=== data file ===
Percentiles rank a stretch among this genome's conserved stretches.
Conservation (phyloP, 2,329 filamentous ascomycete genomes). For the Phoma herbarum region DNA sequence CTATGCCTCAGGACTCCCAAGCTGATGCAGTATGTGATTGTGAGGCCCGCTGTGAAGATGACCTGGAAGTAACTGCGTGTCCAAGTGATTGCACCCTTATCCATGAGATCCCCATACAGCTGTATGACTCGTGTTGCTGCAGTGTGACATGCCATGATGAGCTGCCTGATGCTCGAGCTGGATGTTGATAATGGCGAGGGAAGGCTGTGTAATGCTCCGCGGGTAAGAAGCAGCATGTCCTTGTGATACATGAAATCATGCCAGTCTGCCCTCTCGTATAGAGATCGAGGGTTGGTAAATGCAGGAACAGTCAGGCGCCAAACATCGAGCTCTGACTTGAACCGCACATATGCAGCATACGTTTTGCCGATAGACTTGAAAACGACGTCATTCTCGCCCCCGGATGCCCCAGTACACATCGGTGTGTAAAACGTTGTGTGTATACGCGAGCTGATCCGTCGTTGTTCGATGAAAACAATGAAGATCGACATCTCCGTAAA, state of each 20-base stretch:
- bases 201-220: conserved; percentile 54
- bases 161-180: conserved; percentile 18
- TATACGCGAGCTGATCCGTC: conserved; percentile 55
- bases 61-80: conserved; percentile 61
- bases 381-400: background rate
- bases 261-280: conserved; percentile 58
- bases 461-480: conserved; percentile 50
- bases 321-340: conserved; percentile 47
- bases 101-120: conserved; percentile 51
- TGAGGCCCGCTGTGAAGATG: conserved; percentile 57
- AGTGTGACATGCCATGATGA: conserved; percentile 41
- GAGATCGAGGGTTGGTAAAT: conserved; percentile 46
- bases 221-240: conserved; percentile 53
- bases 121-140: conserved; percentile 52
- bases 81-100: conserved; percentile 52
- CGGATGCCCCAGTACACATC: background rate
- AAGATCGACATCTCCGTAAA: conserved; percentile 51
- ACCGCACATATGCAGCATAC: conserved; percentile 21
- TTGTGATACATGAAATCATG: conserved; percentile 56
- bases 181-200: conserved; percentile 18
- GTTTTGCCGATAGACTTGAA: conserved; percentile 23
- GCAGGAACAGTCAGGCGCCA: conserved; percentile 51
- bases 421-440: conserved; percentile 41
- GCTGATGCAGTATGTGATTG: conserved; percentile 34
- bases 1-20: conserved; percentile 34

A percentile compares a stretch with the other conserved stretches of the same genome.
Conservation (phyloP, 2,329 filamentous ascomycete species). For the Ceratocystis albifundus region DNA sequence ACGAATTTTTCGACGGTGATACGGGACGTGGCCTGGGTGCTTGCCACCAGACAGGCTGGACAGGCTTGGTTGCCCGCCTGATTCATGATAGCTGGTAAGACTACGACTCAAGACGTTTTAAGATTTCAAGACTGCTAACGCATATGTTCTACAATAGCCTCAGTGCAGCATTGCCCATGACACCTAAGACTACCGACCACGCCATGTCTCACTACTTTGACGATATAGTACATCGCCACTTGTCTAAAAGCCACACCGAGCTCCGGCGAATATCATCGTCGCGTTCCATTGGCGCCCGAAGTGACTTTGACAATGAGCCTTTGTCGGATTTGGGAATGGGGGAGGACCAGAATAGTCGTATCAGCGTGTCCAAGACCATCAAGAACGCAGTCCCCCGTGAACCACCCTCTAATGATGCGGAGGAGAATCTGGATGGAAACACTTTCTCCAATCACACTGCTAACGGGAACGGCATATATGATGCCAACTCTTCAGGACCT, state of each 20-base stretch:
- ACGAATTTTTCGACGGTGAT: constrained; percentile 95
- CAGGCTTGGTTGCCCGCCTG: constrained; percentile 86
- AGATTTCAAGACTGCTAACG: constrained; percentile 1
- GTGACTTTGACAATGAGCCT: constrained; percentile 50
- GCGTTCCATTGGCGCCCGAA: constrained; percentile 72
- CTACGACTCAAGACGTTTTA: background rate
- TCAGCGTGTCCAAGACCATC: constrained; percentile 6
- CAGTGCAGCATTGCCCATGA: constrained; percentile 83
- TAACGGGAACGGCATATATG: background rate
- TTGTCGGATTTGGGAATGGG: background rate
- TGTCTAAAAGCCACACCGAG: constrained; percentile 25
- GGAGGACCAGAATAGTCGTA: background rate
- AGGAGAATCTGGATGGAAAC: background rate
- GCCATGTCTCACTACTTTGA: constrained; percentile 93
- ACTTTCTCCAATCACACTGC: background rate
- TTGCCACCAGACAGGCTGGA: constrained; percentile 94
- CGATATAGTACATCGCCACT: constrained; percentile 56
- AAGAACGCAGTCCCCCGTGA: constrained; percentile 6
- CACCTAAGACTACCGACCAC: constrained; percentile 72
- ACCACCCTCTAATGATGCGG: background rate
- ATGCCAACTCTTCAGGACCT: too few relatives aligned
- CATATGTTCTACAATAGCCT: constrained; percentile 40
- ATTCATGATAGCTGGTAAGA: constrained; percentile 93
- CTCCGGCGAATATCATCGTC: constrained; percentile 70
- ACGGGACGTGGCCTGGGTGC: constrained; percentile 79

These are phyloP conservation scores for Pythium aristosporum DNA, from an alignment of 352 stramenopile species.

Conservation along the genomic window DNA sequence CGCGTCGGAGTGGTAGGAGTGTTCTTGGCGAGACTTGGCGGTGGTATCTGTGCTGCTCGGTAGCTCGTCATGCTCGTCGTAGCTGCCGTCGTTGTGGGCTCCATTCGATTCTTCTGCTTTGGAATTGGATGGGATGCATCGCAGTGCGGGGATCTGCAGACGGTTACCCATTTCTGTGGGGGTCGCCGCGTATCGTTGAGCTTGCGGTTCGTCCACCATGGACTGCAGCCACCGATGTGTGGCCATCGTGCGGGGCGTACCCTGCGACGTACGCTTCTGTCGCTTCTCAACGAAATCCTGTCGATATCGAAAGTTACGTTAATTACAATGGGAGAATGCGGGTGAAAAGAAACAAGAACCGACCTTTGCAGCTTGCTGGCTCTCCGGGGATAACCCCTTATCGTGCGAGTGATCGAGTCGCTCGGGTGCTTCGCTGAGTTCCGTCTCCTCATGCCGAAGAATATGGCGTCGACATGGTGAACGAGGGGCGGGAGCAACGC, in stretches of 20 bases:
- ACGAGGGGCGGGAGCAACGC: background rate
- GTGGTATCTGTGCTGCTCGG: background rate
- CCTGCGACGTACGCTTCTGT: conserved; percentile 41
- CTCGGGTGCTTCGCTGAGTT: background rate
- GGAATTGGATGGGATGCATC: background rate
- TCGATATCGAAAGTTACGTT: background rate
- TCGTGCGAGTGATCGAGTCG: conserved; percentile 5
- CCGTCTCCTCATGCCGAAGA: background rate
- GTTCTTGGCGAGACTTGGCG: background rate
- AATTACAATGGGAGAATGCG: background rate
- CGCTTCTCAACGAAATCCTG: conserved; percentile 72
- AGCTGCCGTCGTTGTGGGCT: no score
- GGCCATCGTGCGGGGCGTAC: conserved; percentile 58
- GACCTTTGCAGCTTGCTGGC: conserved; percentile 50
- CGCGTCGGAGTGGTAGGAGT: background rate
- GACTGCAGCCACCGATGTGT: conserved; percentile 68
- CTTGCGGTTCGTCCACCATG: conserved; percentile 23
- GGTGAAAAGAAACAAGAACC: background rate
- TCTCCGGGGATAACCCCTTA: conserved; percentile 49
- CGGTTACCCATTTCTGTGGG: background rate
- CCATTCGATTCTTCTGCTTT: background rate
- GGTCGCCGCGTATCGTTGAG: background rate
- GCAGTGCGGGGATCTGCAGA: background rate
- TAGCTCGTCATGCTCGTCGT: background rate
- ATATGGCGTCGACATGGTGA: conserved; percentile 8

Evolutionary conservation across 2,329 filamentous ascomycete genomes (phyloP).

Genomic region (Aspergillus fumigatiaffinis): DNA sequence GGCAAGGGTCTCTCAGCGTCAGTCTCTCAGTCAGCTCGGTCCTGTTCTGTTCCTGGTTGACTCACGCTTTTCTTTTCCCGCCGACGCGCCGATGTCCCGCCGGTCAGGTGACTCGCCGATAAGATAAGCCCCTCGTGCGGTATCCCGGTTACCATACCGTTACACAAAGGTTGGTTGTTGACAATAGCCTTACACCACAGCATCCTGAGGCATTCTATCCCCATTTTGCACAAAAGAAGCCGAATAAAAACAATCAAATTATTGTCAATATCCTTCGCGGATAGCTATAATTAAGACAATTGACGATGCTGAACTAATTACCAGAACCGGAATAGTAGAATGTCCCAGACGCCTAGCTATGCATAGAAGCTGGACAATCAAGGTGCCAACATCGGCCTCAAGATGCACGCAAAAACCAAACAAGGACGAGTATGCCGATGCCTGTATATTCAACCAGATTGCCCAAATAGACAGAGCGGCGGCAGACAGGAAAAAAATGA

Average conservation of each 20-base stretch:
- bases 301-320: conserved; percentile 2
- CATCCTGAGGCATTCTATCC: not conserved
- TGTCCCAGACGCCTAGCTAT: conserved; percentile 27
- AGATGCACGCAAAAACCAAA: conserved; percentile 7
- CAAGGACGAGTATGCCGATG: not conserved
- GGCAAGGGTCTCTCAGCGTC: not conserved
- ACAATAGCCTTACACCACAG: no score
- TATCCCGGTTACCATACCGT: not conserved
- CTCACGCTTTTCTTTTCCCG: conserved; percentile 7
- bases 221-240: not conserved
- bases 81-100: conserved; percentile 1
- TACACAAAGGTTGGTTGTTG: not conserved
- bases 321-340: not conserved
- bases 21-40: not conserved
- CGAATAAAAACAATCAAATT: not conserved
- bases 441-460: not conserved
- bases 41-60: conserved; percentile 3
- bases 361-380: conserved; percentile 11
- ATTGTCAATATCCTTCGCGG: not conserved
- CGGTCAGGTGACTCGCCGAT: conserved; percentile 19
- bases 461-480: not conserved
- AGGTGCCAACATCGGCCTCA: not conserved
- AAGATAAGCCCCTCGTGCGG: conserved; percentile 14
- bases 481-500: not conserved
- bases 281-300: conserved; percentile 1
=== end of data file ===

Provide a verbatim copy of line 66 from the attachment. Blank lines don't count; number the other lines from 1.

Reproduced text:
- AATTACAATGGGAGAATGCG: background rate